Mineola, New York - More than 6 months after employees of the Nassau Coliseum reported the presence of toxic asbestos at their workplace to inspectors from the Occupational Safety and Health Association (OSHA), the agency has announced that the operators of the facility have now been cited for 16 violations regarding workplace health and safety standards, including many that involve asbestos.
According to an Associated Press article, the owners of the New York's Nassau Veterans Memorial Coliseum – the arena’s official name – face some $88,000 in fines for the violations, which OSHA said caused employees at the site to suffer exposure to asbestos, which can cause various respiratory diseases. Some employees have already come forth claiming that the asbestos has caused the death of a number of co-workers from mesothelioma and other related cancers.
“We've raised questions about it for years and were always told it was nothing,” said one worker in an interview conducted by the AP last March, alleging that the arena’s management knew about the asbestos but did nothing to solve the problem.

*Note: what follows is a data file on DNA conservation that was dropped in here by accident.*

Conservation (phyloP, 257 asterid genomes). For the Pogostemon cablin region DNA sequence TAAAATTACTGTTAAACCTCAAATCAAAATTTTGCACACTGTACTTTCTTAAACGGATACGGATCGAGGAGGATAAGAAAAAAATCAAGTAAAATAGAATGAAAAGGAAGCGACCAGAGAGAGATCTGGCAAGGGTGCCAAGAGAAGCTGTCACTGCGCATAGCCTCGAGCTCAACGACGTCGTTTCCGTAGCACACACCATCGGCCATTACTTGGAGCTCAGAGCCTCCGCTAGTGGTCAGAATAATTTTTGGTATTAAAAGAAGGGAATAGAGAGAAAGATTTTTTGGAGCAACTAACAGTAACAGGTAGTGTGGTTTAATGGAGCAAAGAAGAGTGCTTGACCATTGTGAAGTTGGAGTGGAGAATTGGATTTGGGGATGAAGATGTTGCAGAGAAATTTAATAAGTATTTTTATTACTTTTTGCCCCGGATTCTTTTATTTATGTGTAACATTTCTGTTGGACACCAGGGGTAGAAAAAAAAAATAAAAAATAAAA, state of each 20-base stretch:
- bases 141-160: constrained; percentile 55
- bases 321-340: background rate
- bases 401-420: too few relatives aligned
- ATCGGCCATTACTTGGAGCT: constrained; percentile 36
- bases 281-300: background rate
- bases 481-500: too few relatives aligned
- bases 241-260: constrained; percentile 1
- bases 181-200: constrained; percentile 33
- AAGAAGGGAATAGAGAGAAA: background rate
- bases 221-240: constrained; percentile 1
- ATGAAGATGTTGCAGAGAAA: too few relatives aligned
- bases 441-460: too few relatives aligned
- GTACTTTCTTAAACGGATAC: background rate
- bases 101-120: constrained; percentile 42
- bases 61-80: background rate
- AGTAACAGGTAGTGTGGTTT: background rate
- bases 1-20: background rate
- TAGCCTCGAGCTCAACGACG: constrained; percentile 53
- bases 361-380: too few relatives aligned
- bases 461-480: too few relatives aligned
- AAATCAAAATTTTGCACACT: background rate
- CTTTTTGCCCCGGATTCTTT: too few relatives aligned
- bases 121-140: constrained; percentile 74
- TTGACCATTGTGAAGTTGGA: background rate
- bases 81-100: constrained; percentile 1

OSHA confirms that although workers were exposed to the material, the general public was not because the asbestos was contained to areas not accessible to guests.
A statement made by SMG, the owners of the Nassau Coliseum, confirms that they will contest the citation, adding that any and all asbestos issues have now been remediated. The attorney for Nassau County says he will work with SMG to resolve the issue with OSHA and help them come to an agreement.
Additionally, the arena was cited for inadequately lighted exit routes and other violations. The aging building has had other issues in the past and the county is now seeking proposals for the replacement of the Coliseum, which was erected in 1972. The arena was closed for a short time after the asbestos was found and the Islanders had to play a portion of their games elsewhere.
Reports also show that more than 80 Nassau Coliseum workers have already filed asbestos-related lawsuits against SMG, alleging that the violations put them in danger of developing diseases such as mesothelioma and asbestosis. It is expected that many more will file in the months to come.